Emotional health, often at the forefront of our parenting journey, can be a lot to wrap our minds around. It’s helpful to have a few extra resources to support you along the way.
Here are a few I recommend to get you started…
Emotional Health Resources
When it comes to understanding and maintaining our health of any sort, education goes a long way. Emotional health is no exception. Read up on what you can from sources you trust and ask others in your life what they recommend as well.
National Institutes of Health (NIH) offers an Emotional Wellness Toolkit with education and resources.
Family Doctor.Org explains emotional health doesn’t mean one is happy all the time, but that they can manage the array of emotions that come with life, along with tips for maintaining wellness.
Verywellmind digs more into overall emotional intelligence in their article, and they do a great job at breaking all the parts down.
Inspiration & Encouragement.
Most of us spend some of our free time on social media or any number of various media outlets. It’s a huge part of our time or “day and age” (not that everyone is on it every day but many are).
Filtering what comes through those feeds can impact us in a lot of ways. Find accounts to follow that will encourage your path to emotional wellness and consider weeding out some of the more unnecessary accounts.
Niro Feliciano is a cognitive psychotherapist, mother, and wife who offers a valuable perspective on life and parenting.
Kara S. Anderson is a fellow homeschooling mom who touches a lot on anxiety and doubt and encouragement.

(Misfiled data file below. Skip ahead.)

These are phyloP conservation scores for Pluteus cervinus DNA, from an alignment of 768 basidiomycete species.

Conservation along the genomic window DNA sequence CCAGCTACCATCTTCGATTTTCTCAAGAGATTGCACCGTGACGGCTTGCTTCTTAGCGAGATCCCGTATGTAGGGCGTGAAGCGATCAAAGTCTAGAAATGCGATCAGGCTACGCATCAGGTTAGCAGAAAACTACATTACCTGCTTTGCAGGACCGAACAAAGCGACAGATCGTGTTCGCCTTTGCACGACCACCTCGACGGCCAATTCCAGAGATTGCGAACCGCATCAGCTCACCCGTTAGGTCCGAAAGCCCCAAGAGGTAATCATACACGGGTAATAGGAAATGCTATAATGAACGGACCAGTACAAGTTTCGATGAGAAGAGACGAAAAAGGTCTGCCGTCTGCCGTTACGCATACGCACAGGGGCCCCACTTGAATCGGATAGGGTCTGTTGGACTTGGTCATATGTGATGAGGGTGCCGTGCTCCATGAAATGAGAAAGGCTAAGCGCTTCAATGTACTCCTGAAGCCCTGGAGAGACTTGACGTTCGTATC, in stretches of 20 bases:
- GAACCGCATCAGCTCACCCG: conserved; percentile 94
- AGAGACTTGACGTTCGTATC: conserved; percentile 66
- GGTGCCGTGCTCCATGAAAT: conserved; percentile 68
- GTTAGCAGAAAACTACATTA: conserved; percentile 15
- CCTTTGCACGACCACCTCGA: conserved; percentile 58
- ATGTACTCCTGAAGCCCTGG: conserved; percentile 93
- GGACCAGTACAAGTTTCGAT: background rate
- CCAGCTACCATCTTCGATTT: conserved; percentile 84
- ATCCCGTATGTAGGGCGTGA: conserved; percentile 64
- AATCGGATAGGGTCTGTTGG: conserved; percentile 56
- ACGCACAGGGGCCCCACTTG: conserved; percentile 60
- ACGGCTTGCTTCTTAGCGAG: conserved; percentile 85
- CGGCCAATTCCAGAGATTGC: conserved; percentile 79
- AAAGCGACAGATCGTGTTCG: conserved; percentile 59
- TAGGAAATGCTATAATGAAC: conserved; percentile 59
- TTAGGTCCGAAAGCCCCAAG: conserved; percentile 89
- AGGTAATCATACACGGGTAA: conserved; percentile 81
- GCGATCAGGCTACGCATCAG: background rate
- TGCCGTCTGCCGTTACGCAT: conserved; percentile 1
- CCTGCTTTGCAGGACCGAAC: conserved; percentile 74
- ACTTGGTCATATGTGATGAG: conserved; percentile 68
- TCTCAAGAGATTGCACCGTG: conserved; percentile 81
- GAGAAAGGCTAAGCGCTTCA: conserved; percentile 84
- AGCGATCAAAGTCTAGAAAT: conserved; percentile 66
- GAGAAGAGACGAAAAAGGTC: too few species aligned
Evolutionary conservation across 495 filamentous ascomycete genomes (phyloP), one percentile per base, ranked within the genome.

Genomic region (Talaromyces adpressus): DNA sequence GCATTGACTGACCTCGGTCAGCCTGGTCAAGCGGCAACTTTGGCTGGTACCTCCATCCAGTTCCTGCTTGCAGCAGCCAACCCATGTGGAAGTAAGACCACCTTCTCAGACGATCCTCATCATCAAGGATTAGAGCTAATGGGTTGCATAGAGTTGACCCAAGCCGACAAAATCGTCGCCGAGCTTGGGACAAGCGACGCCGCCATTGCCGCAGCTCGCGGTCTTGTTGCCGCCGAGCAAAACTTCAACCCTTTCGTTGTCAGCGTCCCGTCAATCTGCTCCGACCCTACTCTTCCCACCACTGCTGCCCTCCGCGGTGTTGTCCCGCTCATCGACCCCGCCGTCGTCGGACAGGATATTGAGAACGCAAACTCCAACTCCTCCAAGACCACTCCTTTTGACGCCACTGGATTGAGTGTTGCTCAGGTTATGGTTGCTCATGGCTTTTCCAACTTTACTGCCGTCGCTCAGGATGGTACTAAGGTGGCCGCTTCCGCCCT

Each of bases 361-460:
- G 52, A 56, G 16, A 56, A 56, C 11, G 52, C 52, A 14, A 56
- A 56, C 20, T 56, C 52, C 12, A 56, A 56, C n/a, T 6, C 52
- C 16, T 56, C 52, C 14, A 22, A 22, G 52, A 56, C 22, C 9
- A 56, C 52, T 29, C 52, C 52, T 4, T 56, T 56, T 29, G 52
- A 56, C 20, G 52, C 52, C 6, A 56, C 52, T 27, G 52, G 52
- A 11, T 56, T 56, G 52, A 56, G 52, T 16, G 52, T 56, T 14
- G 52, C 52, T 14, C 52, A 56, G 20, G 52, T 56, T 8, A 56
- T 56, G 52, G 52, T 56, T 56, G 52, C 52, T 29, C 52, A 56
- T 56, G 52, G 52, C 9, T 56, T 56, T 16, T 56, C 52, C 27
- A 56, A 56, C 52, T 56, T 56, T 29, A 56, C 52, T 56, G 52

Kristina Kuzmic is another mom who has been through the trenches and is here to let you know you are not alone. Along with inspiration she also sheds a comedic light on life that is sure to lighten you up when you need it most.
Plugging yourself into your local community, finding like-minded/like interests people in online communities, and even local support groups for more targeted aspects of life can all encourage emotional wellness.
NIH has a social wellness toolkit with tips and ideas to develop a healthy social life.
Mental Health America has a resourceful list of various types of support groups. From anxiety, to recovery groups, to family members of those in recovery, to parenting support groups, and Alzheimer’s and caregivers groups. It’s a pretty expansive list.
And for local community opportunities, ask around your area churches and schools where they might need some helping hands. Most will be sure to have something to plug you into, and helping to make a positive impact on your community is a great way to form meaningful connections.
Take your time in learning to better understand emotional health. Know that it doesn’t all have to be figured out right now, but that you do have the tools to find your way to wellness.
More reading I think you’ll like:
How to Work from Home, Homeschool and NOT Go Crazy by Karrie Marie
How to Improve Your Emotional Health by Bliss Health Coaching
Why Being an Introverted Parent Turned me into an Early Bird by Samantha Emert